Background: Heightened awareness of the lasting effects of mild traumatic brain injury (mTBI) has amplified interest in interventions that facilitate recovery from persistent post-mTBI symptoms.
Purpose: The purpose of this study was to systematically review the literature to identify potential physical rehabilitation interventions that are safe, feasible, and appropriate for physical therapists to utilize with patients with persistent mTBI-related symptoms.
Data sources: The electronic databases PubMed, Cochrane Library, CINAHL, Scopus, SPORTDiscus, and Web of Science were systematically searched from database inception until June 2015.
Study selection: Studies were included if they utilized physical rehabilitation interventions and the study's participants had a diagnosis of mTBI, a mean age of 8 years or older, and symptoms persisting an average of 2 weeks or longer. Exclusion criteria included blast injuries, diagnosis of moderate or severe TBI, or psychosis.
Data extraction: Data extraction and methodological risk of bias assessments were performed for each study.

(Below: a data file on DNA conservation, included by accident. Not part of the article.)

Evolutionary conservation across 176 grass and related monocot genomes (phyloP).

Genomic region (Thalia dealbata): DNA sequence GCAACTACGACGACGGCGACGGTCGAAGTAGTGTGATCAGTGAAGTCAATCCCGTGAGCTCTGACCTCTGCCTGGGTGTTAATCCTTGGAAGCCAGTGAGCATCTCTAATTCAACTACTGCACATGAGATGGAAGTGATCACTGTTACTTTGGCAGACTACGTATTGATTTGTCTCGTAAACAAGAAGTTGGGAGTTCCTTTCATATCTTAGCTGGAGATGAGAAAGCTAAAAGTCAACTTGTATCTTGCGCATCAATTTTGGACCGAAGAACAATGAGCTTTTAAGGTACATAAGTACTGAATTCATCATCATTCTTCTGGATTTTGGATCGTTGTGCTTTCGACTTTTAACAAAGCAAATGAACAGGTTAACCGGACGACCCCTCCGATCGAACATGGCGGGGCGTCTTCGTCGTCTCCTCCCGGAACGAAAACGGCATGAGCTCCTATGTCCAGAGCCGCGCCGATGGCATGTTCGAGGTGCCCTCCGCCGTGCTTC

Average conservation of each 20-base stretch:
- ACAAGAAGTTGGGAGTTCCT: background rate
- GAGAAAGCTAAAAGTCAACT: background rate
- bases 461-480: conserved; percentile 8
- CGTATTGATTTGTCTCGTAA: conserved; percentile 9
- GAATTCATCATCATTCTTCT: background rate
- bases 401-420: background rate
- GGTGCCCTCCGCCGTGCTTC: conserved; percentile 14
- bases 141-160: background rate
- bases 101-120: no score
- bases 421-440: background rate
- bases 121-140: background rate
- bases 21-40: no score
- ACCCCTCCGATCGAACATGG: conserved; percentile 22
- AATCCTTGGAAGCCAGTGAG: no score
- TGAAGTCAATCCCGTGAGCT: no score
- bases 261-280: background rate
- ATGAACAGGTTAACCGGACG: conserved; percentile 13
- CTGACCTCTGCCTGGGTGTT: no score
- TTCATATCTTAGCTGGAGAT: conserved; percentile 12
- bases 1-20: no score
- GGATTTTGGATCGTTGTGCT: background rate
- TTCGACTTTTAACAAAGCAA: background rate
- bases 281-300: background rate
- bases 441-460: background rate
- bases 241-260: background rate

Data synthesis: Eight studies with a range of study designs, intervention types, and outcome measures were included. The interventions investigated by the included studies were categorized into 3 types: physiological, vestibulo-ocular, and cervicogenic.
Limitations: The identified studies had several significant limitations including: small sample sizes and low-level study designs.
Conclusions: The results of this systematic review indicate that several physical rehabilitation options with minimal risk for negative outcomes are available for treating patients experiencing persistent post-mTBI symptoms. These options include: vestibular, manual, and progressive exercise interventions. Conclusions surrounding efficacy and ideal dosing parameters for these interventions are limited at this time due to the small number of studies, the range of interventional protocols, and lower levels of study design.
© 2016 American Physical Therapy Association.